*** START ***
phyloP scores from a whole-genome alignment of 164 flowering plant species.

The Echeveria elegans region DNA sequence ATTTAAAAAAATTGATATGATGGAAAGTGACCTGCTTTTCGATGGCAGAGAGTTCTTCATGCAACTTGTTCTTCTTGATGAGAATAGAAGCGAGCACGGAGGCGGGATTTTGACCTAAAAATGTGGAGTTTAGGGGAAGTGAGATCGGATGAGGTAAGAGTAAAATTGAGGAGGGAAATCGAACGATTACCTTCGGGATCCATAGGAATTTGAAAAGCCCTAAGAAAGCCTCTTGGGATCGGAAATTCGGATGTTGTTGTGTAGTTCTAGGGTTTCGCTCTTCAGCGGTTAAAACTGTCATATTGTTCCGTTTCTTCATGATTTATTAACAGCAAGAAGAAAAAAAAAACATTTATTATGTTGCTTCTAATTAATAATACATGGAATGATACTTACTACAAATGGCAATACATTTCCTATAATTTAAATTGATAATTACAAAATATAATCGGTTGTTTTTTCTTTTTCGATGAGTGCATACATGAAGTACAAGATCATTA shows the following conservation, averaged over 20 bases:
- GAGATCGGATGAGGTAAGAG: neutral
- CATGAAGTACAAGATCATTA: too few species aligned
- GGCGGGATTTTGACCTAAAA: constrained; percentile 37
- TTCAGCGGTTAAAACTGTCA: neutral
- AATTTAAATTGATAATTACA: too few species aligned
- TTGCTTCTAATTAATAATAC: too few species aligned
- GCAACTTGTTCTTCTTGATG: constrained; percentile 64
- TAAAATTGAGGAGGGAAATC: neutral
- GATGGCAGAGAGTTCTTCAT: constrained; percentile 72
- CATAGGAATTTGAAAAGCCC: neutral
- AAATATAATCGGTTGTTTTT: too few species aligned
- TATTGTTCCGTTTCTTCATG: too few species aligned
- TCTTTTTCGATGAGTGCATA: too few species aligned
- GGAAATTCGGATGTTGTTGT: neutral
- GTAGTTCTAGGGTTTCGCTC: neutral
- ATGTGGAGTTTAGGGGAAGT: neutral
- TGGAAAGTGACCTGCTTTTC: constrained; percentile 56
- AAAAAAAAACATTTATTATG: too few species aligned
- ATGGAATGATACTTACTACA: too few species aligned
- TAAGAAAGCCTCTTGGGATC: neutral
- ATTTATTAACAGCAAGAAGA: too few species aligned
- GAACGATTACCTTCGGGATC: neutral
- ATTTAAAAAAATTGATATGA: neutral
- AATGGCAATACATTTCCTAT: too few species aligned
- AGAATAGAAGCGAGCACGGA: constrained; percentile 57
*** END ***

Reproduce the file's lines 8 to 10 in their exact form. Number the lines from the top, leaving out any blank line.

- TTGCTTCTAATTAATAATAC: too few species aligned
- GCAACTTGTTCTTCTTGATG: constrained; percentile 64
- TAAAATTGAGGAGGGAAATC: neutral